The Collective meditates on the boundaries of skiing WORDS • SAM TAGGART The sun disappeared hours ago. It never broke through t
The Collective meditates on the boundaries of skiing
WORDS • SAM TAGGART
The sun disappeared hours ago. It never broke through the overcast sky—it just faintly glowed below the horizon, painting the scene with a muted whitewash that matched the slushy snow on the ground. Nighttime comes in mid-afternoon in Helsinki, Finland, wrapping the place in a lingering darkness spotted with twinkling lights from apartments, tram cars, office buildings and streetlamps. After dusk, the city quiets except for sidewalk stragglers and a youth hockey team practicing on a public rink in the park. The city is mainly flat and rests against the Baltic Sea with small, undulating hills dotting the landscape; only the most trafficked byways are plowed after a snowstorm and there’s a wetness that hangs in the air and clings to the ground. Further north, the country is spacious tundra, but Helsinki is a skier’s paradise for urban hits and transfers; handrails at every corner give rail-jockeys the chance to swipe, tap, press and express new visions amidst the nagging winter cold.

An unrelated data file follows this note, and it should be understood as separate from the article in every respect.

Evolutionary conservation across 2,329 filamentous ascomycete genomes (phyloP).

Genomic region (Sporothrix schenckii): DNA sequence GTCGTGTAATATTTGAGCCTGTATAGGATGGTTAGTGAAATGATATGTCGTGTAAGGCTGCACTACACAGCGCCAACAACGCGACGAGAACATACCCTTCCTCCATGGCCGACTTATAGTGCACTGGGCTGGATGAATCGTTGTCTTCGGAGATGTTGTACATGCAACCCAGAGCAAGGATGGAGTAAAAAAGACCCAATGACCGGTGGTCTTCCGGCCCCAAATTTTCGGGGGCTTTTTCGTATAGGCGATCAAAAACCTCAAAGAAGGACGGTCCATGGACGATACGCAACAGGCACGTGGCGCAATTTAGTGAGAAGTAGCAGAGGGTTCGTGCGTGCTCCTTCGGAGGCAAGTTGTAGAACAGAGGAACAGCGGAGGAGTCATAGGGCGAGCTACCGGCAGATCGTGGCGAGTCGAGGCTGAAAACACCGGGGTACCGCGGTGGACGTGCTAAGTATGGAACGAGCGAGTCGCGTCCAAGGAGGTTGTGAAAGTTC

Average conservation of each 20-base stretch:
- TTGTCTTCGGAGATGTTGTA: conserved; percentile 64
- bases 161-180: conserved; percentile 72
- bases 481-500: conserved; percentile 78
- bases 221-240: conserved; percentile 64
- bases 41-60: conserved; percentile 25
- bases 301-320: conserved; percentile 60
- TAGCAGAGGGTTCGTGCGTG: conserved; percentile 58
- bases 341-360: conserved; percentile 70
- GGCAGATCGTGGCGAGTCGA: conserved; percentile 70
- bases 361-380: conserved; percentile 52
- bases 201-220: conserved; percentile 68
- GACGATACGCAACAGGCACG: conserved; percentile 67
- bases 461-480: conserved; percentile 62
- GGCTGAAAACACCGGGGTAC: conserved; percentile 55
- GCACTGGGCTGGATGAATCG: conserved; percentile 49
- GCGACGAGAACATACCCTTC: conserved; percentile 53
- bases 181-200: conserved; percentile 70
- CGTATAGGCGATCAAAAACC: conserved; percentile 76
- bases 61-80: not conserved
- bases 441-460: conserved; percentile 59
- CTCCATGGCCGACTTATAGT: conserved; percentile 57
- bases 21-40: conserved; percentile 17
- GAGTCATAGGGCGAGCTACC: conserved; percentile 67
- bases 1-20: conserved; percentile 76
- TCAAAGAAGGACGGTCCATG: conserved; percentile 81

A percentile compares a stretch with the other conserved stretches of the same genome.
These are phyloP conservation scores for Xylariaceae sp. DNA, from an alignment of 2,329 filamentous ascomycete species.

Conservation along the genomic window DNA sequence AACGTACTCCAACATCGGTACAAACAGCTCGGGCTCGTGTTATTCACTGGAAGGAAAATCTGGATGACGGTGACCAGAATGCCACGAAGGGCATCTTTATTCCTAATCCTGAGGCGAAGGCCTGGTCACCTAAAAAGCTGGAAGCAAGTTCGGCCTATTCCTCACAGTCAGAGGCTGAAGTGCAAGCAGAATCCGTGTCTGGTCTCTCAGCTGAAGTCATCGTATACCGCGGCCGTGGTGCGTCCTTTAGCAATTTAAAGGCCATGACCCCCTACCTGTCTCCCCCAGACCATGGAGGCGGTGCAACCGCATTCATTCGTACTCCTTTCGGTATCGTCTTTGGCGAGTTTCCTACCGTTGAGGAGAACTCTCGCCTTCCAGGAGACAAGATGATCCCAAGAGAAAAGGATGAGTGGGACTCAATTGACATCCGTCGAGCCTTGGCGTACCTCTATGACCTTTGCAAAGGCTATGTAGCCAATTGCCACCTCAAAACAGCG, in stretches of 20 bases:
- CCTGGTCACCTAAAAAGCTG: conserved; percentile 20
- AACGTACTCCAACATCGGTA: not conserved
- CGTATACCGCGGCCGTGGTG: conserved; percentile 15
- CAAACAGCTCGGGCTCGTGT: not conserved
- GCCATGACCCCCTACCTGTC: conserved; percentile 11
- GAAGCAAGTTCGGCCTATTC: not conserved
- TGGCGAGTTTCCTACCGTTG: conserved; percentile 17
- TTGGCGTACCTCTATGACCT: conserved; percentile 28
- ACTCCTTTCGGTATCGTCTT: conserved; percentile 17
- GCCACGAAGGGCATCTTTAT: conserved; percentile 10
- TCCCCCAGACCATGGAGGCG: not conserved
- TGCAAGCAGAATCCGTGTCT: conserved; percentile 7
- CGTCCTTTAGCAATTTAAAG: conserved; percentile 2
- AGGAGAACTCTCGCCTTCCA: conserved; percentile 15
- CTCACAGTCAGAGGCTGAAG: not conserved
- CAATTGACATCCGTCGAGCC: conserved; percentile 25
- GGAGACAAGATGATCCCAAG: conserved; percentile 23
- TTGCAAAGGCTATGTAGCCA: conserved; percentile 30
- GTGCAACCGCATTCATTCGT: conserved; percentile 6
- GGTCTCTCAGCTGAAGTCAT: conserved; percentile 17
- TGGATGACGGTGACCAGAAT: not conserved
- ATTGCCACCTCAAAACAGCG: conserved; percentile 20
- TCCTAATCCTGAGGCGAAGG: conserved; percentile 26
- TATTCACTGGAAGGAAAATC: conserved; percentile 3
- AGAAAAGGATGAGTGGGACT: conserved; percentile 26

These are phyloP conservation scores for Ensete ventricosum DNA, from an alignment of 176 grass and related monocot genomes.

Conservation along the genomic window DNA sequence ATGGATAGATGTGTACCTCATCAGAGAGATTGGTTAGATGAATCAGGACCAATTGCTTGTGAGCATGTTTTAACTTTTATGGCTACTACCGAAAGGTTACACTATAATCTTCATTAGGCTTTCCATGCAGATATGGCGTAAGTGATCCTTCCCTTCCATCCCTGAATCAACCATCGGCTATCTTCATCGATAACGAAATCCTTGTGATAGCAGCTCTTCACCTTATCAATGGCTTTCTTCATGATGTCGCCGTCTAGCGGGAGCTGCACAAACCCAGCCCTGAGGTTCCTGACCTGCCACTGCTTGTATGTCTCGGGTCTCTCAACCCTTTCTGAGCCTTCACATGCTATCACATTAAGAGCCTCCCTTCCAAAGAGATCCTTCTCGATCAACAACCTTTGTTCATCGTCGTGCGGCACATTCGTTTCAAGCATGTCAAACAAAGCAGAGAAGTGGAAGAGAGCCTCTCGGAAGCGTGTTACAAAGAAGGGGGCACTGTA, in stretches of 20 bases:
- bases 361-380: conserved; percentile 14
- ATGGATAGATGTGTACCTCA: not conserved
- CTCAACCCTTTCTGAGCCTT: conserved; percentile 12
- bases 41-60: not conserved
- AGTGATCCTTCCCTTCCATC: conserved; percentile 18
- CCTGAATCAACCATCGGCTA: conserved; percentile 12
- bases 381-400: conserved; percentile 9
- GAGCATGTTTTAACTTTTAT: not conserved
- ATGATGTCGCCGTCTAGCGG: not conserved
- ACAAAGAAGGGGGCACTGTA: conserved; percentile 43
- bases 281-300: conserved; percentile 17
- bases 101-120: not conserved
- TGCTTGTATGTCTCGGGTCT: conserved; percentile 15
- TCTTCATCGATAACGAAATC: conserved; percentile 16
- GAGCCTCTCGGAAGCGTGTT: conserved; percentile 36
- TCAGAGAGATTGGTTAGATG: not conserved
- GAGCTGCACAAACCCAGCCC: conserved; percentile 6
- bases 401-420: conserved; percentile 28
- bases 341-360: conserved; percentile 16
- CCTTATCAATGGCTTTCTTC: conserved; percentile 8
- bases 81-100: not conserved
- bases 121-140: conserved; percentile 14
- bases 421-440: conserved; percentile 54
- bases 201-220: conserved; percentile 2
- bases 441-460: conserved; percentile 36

The sun disappeared hours ago, and the darkness ushered a bunch of skiers into the streets with cameras and shovels and, every so often, they’d let out a chorus of laughter and cheers, a grunt of frustration, yelps of triumph that echoed through the labyrinth of buildings; they were the Faction crew, shooting for The Collective, and they kept moving snow, ensuring their takeoffs were sculpted and landings forgiving before attempting a wall ride, rail slide or some other inspired combination of flips, spins and grabs. Lead filmmaker Etienne Mérel and filmer Julien Eustache positioned white-bulbed flood lights, humming generators and cameras for the shot. Photographer Alric Ljunghager roamed the scene like a shadowy beatnik grasping at life’s bigger picture and Stephan Sutton, another photo-man on the trip, stayed close to the action, getting a feel for optimal angles under the lights. Skiers Alex Hall, Antti Ollila, Will Berman and Corey Jackson visualized the skullduggery they’d attempt on their next hit.
With just two weeks in the Arctic Circle and limited daylight, the group adopted a militaristic mindset—a brotherhood bound by a common goal—that prompted their filming streak to run 20 days uninterrupted through Christmas and the New Year. The collective operated with the efficiency of a naval platoon without the ranks—every man an equal here. The troop earned a clip worthy of the final cut at every location, the athletes were firing, the filmmakers were finding the frame and the city provided empty streets that the Faction crew filled with grittiness, determination and a desire to turn imaginings into reality caught on camera.